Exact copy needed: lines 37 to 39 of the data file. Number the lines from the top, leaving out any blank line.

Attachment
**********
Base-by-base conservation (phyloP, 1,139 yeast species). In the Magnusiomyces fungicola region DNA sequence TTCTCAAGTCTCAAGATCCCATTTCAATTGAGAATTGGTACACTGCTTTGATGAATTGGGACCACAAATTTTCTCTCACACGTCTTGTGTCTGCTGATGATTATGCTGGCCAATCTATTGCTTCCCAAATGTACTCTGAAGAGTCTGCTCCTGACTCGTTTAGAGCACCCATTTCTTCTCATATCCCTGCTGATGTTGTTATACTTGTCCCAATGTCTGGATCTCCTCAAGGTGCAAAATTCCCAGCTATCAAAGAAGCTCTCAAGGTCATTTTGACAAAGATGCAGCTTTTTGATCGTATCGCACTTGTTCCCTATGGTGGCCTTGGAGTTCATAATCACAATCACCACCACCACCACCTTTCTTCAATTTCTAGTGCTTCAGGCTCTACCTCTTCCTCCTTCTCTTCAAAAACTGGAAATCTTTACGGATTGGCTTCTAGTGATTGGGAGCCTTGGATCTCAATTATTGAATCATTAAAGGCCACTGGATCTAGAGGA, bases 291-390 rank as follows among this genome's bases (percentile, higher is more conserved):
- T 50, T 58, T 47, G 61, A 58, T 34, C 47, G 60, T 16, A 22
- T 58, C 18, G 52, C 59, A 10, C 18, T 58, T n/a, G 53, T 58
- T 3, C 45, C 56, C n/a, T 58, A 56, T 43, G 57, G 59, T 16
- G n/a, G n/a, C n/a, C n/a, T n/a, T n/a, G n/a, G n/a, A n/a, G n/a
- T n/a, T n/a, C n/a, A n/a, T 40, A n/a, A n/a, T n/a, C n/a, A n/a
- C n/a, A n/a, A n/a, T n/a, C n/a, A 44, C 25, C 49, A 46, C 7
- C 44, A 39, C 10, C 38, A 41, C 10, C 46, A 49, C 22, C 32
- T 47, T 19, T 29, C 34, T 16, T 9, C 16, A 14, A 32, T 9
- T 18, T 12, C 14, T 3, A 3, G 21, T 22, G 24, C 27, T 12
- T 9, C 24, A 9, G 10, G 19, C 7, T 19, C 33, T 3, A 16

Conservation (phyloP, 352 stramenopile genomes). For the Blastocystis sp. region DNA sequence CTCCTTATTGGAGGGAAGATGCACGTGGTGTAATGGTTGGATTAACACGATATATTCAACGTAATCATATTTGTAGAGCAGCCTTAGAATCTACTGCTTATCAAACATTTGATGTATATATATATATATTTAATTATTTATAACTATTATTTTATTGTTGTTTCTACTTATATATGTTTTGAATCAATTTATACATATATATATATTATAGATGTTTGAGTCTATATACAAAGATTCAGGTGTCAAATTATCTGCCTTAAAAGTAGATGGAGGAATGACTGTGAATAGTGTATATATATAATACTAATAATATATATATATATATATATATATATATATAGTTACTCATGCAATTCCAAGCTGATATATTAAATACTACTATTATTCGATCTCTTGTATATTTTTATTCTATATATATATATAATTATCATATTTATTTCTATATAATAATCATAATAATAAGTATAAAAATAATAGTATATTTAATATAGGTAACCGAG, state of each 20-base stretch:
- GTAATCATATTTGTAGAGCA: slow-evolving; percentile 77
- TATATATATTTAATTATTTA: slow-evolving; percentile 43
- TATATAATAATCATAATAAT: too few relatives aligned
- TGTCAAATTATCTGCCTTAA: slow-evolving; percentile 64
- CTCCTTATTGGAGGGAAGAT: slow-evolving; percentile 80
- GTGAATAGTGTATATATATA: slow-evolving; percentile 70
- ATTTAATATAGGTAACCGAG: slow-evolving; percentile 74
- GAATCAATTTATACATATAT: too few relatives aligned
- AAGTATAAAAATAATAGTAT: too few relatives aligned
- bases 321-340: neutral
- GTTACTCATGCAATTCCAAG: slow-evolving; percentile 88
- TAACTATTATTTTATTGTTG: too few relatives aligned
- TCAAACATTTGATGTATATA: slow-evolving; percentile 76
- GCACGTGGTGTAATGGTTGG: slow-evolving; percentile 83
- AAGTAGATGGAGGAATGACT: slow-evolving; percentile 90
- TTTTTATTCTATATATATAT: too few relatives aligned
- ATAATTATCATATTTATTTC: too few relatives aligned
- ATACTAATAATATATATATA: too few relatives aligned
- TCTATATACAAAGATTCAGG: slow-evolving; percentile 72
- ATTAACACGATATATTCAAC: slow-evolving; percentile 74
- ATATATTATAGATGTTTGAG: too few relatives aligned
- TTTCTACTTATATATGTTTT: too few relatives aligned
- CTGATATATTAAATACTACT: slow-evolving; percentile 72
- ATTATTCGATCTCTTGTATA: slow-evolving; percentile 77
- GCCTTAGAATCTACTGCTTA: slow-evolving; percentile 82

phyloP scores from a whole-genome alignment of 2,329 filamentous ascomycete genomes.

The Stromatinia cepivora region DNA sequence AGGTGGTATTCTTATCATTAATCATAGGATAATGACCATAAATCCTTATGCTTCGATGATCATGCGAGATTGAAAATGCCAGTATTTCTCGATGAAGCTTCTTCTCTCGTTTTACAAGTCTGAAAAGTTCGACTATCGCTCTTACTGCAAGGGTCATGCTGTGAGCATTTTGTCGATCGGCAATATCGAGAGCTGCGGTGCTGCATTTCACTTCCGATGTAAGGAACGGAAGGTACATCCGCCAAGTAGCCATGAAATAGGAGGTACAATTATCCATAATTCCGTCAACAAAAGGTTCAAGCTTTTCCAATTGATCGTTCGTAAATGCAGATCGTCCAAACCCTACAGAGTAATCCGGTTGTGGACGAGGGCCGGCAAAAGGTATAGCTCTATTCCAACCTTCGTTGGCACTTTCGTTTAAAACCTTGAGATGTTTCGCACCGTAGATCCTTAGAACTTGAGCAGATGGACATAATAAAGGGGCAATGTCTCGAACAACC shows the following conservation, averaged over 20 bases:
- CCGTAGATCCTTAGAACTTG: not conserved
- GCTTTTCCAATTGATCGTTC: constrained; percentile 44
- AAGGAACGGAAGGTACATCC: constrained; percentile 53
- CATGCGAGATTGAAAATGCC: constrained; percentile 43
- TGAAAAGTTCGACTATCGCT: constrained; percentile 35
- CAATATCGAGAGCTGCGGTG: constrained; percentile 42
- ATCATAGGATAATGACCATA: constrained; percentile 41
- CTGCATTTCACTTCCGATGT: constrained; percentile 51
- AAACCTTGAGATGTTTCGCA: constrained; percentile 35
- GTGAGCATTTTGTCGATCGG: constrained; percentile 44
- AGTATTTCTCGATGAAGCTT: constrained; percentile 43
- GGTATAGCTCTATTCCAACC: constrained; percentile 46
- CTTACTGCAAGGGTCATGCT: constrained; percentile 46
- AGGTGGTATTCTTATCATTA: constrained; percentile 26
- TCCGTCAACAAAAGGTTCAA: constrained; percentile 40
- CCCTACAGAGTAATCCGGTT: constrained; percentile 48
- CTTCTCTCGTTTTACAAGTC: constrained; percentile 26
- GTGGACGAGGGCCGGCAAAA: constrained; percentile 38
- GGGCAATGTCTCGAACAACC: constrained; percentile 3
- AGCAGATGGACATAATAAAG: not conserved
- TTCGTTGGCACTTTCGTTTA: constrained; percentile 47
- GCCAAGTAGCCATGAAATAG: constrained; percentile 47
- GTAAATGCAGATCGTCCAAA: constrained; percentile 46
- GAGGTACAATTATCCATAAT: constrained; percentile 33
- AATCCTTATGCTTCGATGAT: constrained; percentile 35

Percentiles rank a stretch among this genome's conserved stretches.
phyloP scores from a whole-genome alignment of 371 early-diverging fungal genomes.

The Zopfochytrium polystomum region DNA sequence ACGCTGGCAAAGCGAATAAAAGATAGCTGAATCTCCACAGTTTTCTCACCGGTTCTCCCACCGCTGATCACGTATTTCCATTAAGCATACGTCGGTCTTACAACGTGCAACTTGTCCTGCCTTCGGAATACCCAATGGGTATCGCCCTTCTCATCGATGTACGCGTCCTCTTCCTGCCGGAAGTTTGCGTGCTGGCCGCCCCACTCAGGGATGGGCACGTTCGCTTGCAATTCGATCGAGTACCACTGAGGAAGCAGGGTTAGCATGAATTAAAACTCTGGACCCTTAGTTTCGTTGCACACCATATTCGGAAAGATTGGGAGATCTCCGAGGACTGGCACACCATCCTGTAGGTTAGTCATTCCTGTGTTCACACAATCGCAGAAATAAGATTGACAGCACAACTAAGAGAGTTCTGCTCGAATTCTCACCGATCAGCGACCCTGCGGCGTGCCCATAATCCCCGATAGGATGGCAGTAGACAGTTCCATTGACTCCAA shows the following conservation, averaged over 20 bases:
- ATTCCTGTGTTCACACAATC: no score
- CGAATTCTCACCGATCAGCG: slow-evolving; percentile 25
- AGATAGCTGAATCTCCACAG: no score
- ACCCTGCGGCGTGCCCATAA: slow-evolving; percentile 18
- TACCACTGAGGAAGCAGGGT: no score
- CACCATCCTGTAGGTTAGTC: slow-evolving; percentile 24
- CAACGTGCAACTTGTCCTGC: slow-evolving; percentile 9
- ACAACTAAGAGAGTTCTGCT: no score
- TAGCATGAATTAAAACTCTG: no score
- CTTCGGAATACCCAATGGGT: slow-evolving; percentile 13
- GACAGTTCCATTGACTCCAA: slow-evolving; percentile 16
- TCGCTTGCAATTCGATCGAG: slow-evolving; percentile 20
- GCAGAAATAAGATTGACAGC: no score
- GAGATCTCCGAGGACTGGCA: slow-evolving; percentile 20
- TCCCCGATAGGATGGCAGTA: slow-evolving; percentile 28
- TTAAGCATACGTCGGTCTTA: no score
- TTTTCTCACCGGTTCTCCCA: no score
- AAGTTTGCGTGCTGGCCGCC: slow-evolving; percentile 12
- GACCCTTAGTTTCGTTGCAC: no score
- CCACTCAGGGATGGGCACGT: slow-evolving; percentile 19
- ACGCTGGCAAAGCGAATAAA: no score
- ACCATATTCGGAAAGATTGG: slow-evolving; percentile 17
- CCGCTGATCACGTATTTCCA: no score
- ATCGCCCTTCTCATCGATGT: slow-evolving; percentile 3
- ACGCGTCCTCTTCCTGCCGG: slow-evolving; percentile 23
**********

- GCCTTAGAATCTACTGCTTA: slow-evolving; percentile 82

phyloP scores from a whole-genome alignment of 2,329 filamentous ascomycete genomes.

The Stromatinia cepivora region DNA sequence AGGTGGTATTCTTATCATTAATCATAGGATAATGACCATAAATCCTTATGCTTCGATGATCATGCGAGATTGAAAATGCCAGTATTTCTCGATGAAGCTTCTTCTCTCGTTTTACAAGTCTGAAAAGTTCGACTATCGCTCTTACTGCAAGGGTCATGCTGTGAGCATTTTGTCGATCGGCAATATCGAGAGCTGCGGTGCTGCATTTCACTTCCGATGTAAGGAACGGAAGGTACATCCGCCAAGTAGCCATGAAATAGGAGGTACAATTATCCATAATTCCGTCAACAAAAGGTTCAAGCTTTTCCAATTGATCGTTCGTAAATGCAGATCGTCCAAACCCTACAGAGTAATCCGGTTGTGGACGAGGGCCGGCAAAAGGTATAGCTCTATTCCAACCTTCGTTGGCACTTTCGTTTAAAACCTTGAGATGTTTCGCACCGTAGATCCTTAGAACTTGAGCAGATGGACATAATAAAGGGGCAATGTCTCGAACAACC shows the following conservation, averaged over 20 bases: